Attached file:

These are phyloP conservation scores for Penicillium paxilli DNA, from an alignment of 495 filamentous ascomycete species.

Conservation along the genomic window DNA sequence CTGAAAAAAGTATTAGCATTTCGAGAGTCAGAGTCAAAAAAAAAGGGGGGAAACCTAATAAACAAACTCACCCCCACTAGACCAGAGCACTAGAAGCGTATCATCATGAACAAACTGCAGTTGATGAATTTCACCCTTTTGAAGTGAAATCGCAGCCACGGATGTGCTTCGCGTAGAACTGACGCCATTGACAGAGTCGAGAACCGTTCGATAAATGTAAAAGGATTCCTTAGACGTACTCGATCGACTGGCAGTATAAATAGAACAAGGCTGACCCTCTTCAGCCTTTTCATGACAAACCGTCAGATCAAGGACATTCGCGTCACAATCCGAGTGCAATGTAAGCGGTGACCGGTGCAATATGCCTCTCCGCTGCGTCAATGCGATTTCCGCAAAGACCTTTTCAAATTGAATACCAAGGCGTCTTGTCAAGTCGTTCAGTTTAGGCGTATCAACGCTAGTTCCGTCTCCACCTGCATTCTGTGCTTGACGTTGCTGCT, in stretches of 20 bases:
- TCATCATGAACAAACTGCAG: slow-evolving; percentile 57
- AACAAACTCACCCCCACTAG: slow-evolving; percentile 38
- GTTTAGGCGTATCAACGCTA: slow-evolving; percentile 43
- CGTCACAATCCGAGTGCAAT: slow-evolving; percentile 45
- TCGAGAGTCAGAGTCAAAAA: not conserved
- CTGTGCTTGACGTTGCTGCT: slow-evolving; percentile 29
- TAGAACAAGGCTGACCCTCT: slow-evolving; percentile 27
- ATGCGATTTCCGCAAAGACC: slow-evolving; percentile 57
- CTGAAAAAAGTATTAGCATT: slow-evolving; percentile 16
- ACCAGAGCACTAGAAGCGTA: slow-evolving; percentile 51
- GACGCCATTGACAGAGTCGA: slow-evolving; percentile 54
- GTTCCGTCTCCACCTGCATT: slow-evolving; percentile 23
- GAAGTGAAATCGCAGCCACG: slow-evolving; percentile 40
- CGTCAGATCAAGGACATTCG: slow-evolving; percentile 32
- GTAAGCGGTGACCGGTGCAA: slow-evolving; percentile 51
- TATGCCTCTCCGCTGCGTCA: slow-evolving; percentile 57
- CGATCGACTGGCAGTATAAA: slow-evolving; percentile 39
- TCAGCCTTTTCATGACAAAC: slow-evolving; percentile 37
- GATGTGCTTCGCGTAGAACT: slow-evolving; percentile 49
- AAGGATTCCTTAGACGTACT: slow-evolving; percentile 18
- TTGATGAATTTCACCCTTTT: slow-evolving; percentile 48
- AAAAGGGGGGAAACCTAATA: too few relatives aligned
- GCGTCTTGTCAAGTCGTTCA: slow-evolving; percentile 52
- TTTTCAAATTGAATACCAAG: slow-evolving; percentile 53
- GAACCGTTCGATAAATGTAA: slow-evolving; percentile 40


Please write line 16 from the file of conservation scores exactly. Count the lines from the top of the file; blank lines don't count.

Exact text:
- CGTCAGATCAAGGACATTCG: slow-evolving; percentile 32